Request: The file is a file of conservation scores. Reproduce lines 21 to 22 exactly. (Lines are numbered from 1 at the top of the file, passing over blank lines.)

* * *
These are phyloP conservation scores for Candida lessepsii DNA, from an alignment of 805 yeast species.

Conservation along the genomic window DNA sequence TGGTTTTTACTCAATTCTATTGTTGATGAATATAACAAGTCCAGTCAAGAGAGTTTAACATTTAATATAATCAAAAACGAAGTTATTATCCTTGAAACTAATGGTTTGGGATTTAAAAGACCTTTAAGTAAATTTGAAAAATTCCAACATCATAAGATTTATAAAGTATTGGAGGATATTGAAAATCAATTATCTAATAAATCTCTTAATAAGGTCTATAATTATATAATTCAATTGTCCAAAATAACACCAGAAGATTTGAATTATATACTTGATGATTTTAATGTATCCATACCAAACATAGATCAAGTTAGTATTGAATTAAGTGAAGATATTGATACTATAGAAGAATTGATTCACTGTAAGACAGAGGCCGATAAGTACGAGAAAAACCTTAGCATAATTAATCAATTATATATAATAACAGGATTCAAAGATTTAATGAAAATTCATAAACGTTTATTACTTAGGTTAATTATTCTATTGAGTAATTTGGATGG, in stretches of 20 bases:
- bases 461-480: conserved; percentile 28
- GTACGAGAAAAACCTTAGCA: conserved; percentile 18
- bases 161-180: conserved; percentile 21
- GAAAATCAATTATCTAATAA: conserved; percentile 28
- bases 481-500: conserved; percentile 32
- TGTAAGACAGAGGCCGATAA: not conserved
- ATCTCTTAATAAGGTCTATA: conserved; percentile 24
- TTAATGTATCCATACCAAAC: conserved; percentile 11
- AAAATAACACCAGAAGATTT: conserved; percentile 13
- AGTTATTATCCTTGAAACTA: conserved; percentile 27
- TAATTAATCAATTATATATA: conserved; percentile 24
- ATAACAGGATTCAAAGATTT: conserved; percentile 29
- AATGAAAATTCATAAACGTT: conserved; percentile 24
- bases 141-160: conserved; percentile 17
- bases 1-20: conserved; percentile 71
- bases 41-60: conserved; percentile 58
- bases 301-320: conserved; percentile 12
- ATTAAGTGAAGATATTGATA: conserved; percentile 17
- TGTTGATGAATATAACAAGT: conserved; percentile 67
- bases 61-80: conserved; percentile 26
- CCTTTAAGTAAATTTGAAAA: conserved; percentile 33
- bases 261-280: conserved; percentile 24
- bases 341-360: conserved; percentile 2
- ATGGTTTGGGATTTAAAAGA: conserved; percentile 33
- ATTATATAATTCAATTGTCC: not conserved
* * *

- TGTTGATGAATATAACAAGT: conserved; percentile 67
- bases 61-80: conserved; percentile 26